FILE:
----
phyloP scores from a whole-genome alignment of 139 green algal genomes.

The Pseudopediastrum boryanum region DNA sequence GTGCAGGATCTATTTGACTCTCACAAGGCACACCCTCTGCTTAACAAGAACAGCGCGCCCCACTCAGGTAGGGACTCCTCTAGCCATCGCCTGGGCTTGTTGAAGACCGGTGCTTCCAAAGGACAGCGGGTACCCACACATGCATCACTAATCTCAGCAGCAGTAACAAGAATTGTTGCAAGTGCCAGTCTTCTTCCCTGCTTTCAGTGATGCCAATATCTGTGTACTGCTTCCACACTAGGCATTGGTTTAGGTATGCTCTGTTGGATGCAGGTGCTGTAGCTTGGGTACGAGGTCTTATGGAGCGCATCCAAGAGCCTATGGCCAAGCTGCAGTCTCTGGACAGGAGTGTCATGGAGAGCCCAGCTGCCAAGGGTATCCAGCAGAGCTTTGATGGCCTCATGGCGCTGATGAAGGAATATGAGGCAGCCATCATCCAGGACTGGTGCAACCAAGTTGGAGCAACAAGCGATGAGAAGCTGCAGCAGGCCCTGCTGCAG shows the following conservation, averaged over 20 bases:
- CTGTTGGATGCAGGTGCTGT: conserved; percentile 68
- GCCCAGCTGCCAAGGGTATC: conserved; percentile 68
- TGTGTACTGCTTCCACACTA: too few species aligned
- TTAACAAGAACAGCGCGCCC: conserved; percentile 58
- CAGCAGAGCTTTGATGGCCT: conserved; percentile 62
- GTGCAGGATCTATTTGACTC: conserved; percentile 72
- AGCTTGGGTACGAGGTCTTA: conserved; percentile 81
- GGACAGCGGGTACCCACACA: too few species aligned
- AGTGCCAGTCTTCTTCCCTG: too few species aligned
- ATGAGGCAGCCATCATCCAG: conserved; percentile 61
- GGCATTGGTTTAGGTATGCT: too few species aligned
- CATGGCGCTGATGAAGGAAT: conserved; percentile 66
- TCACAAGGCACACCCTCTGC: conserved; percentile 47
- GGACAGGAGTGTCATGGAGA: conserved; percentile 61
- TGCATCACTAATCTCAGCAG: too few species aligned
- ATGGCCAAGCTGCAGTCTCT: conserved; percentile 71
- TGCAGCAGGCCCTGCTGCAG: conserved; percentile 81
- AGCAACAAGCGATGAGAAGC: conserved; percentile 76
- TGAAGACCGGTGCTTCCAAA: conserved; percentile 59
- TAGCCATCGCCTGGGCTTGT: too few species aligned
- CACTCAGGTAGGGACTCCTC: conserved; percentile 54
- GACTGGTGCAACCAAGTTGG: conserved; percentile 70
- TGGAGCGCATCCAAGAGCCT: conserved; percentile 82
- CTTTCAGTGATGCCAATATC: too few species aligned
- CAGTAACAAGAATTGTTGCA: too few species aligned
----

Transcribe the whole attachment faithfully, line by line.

phyloP scores from a whole-genome alignment of 139 green algal genomes.

The Pseudopediastrum boryanum region DNA sequence GTGCAGGATCTATTTGACTCTCACAAGGCACACCCTCTGCTTAACAAGAACAGCGCGCCCCACTCAGGTAGGGACTCCTCTAGCCATCGCCTGGGCTTGTTGAAGACCGGTGCTTCCAAAGGACAGCGGGTACCCACACATGCATCACTAATCTCAGCAGCAGTAACAAGAATTGTTGCAAGTGCCAGTCTTCTTCCCTGCTTTCAGTGATGCCAATATCTGTGTACTGCTTCCACACTAGGCATTGGTTTAGGTATGCTCTGTTGGATGCAGGTGCTGTAGCTTGGGTACGAGGTCTTATGGAGCGCATCCAAGAGCCTATGGCCAAGCTGCAGTCTCTGGACAGGAGTGTCATGGAGAGCCCAGCTGCCAAGGGTATCCAGCAGAGCTTTGATGGCCTCATGGCGCTGATGAAGGAATATGAGGCAGCCATCATCCAGGACTGGTGCAACCAAGTTGGAGCAACAAGCGATGAGAAGCTGCAGCAGGCCCTGCTGCAG shows the following conservation, averaged over 20 bases:
- CTGTTGGATGCAGGTGCTGT: conserved; percentile 68
- GCCCAGCTGCCAAGGGTATC: conserved; percentile 68
- TGTGTACTGCTTCCACACTA: too few species aligned
- TTAACAAGAACAGCGCGCCC: conserved; percentile 58
- CAGCAGAGCTTTGATGGCCT: conserved; percentile 62
- GTGCAGGATCTATTTGACTC: conserved; percentile 72
- AGCTTGGGTACGAGGTCTTA: conserved; percentile 81
- GGACAGCGGGTACCCACACA: too few species aligned
- AGTGCCAGTCTTCTTCCCTG: too few species aligned
- ATGAGGCAGCCATCATCCAG: conserved; percentile 61
- GGCATTGGTTTAGGTATGCT: too few species aligned
- CATGGCGCTGATGAAGGAAT: conserved; percentile 66
- TCACAAGGCACACCCTCTGC: conserved; percentile 47
- GGACAGGAGTGTCATGGAGA: conserved; percentile 61
- TGCATCACTAATCTCAGCAG: too few species aligned
- ATGGCCAAGCTGCAGTCTCT: conserved; percentile 71
- TGCAGCAGGCCCTGCTGCAG: conserved; percentile 81
- AGCAACAAGCGATGAGAAGC: conserved; percentile 76
- TGAAGACCGGTGCTTCCAAA: conserved; percentile 59
- TAGCCATCGCCTGGGCTTGT: too few species aligned
- CACTCAGGTAGGGACTCCTC: conserved; percentile 54
- GACTGGTGCAACCAAGTTGG: conserved; percentile 70
- TGGAGCGCATCCAAGAGCCT: conserved; percentile 82
- CTTTCAGTGATGCCAATATC: too few species aligned
- CAGTAACAAGAATTGTTGCA: too few species aligned